Ford said many of the prospective companies the BDC talks to are looking for sites with 50-400 acres available, especially those involved in manufacturing and energy-related firms.

According to information provided by the company, the Frontier Group has completed a number of industrial, development, energy, mixed-use, commercial and residential projects throughout North America and South America.

Among those projects is the ongoing redevelopment of the former Wheeling-Pittsburgh Steel property in Mingo Junction, a portion of which recently was sold to ACERO Junction with plans to restart steelmaking operations at the site.

“Our history at Mingo Junction, and how we were successfully able to repurpose an idle industrial site, is an example of how we approach our work,” Franjoine said. “Now that we have completed our acquisition in Weirton, we will immediately get to work on identifying what future development and reuse possibilities exist.”

As president of United Steelworkers Local 2911, Mark Glyptis has seen a lot of changes in his 44 years working at the Weirton mill, which once employed about 15,000 people during its life as Weirton Steel Corp.

Glyptis said Frontier will demolish the basic oxygen process building along Main Street. The company will also remove the blast furnaces that have now been cold for more than a decade.

“I have mixed emotions about it — I really do,” Glyptis said in acknowledging there is now no going back for the steelmaking process at Weirton. “Over a period of time, some of the operations became obsolete and non-competitive. We have to acknowledge that the world has changed.”

Glyptis said the options for redeveloping the 1,100 acres of property in downtown Weirton are many, as he cited the convenient location along the Ohio River, along with access to U.S. 22, W.Va. 2 and Ohio 7, in addition to the close proximity to Pittsburgh International Airport.

“You can be in three different states in about 10 minutes,” Glyptis said. “The possibilities are endless. … I feel very confident we are going to get meaningful, life-sustaining jobs here.”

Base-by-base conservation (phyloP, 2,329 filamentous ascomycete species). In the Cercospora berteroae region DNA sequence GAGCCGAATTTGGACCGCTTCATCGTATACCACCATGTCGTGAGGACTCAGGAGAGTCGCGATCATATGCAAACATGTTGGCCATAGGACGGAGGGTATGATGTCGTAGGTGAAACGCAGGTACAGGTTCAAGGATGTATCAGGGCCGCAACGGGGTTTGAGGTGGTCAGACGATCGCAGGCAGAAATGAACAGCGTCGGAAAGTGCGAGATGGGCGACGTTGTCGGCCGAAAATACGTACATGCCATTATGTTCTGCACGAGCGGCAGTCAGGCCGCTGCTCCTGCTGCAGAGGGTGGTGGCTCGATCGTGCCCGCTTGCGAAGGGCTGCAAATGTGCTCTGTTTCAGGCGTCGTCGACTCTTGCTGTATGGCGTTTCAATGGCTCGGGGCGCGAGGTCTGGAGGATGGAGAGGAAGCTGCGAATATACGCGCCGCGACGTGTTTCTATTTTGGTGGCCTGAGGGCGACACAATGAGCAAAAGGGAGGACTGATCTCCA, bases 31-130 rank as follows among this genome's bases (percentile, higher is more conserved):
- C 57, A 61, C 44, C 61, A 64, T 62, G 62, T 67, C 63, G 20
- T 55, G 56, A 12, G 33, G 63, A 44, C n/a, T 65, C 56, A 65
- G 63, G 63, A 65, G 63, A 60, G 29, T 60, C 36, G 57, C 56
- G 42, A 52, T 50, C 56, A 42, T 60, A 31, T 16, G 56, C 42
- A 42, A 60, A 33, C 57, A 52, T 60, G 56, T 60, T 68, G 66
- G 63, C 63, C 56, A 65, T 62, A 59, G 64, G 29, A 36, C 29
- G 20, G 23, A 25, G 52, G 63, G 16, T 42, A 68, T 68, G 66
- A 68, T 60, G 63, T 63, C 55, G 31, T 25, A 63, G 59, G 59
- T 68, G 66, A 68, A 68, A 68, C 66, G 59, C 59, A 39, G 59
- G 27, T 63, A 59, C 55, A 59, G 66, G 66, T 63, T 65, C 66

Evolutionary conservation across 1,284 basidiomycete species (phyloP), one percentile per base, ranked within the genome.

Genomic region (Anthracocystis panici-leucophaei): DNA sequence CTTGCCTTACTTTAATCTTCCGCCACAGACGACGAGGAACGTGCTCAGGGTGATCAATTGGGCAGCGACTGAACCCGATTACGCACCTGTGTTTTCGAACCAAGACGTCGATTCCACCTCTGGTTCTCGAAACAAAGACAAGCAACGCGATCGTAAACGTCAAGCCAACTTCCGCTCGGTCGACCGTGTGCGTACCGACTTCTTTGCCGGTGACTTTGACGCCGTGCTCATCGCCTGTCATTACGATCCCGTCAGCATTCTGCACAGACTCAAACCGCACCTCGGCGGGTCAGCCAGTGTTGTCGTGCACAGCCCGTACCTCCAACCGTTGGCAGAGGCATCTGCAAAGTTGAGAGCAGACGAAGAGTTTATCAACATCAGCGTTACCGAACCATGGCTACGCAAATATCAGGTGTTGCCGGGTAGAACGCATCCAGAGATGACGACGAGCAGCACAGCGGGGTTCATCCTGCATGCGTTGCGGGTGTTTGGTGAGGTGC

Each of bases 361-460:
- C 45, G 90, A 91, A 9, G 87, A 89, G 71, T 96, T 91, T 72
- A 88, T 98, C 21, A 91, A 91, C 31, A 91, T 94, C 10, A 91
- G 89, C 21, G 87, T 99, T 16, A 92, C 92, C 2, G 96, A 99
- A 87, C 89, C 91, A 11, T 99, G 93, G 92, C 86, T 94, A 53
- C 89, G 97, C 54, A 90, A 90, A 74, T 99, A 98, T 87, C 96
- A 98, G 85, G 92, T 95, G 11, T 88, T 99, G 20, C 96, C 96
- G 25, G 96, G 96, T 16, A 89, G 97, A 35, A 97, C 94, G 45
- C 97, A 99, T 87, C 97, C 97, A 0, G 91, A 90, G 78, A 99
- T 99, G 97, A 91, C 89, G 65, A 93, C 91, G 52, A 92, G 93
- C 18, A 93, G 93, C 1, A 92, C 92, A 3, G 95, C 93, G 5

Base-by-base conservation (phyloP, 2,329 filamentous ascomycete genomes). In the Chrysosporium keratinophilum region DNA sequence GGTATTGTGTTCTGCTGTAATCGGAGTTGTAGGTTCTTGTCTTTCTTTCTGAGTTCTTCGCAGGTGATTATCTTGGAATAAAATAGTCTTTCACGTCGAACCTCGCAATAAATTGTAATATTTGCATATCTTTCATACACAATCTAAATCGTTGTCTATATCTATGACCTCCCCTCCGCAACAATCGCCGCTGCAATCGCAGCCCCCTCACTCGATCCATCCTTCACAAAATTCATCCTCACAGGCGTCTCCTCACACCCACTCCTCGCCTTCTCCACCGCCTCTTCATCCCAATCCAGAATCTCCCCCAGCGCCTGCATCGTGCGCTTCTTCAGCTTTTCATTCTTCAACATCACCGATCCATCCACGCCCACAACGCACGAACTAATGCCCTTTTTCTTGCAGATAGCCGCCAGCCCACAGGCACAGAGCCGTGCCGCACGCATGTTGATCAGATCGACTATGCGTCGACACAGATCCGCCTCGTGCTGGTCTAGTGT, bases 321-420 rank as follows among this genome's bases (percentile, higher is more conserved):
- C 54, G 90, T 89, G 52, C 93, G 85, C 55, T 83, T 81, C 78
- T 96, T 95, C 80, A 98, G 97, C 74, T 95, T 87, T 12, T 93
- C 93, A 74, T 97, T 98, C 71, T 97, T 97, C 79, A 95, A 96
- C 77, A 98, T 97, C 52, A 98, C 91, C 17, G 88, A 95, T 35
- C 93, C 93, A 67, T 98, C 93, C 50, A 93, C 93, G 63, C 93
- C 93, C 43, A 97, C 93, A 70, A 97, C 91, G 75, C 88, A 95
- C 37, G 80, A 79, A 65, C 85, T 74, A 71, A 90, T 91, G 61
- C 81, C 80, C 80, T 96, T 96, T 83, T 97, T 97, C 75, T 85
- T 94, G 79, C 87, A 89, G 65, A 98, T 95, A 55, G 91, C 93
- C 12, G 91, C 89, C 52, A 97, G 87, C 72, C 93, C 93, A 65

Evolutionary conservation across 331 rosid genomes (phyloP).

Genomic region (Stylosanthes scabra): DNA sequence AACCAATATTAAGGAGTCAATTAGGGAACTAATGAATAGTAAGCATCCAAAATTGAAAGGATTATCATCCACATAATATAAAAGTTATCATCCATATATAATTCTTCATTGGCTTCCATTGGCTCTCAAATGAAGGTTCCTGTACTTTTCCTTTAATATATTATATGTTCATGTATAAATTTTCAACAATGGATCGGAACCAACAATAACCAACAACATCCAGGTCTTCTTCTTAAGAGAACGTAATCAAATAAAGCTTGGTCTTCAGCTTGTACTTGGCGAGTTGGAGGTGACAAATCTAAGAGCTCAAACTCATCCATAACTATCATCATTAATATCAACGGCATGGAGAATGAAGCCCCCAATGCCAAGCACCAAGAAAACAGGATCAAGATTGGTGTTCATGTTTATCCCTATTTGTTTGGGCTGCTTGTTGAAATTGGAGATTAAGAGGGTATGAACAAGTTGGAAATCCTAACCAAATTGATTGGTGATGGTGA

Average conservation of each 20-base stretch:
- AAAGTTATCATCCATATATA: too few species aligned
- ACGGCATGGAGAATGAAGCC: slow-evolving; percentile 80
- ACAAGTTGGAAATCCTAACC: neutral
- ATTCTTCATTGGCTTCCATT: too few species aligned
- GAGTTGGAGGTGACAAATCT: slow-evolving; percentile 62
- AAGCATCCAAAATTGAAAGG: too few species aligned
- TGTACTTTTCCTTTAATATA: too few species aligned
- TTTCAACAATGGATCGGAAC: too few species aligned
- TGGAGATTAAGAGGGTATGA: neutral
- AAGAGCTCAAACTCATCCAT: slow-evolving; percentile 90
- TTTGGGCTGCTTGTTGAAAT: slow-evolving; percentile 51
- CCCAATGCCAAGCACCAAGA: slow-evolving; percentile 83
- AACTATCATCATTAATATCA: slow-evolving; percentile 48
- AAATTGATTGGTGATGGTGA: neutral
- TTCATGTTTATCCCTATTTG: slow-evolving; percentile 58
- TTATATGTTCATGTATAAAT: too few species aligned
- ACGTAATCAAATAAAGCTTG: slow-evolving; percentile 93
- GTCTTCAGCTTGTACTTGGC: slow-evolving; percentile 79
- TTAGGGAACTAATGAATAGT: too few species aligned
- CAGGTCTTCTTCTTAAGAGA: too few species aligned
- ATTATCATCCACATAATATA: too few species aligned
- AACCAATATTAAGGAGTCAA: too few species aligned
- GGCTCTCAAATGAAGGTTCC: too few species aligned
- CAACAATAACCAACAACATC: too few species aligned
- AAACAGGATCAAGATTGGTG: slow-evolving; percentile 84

Glyptis cited the Royal Dutch Shell ethane cracker in development at Monaca, Pa., along with the potential PTT Global Chemical America plant in Belmont County, as operations that could spur “satellite factories.”

“The worst thing we could do is stick our head in the sand. We have to be positive about what can happen here,” he said.

The sale of the property includes Brown’s Island, the long and slender island in the middle of the Ohio River at the northern end of Weirton. Glyptis said the steel company operated a coke plant on the island until 1982.

“There has been some remediation there,” Glyptis said. “ArcelorMittal is a good environmental citizen.”

Although new steel is no longer manufactured in Weirton, Glyptis said the tin plate operation remains strong, with over 900 employees on the job.

“We are going to focus on being the best tin plate operation we can,” he said.

Weirton City Manager Travis Blosser said he is glad to see the deal take place because it allows the city to move forward.

“They were obviously defining our future to a certain extent,” Blosser said of ArcelorMittal. “We are extremely happy to finally see a transaction on this property. We have every hope and belief that this transaction will allow us to realize new development in the city of Weirton.”

Blosser said he is not certain when demolition of the obsolete structures will begin.

http://www.theintelligencer.net/news/top-headlines/2017/02/arcelormittal-steel-sells-weirton-property/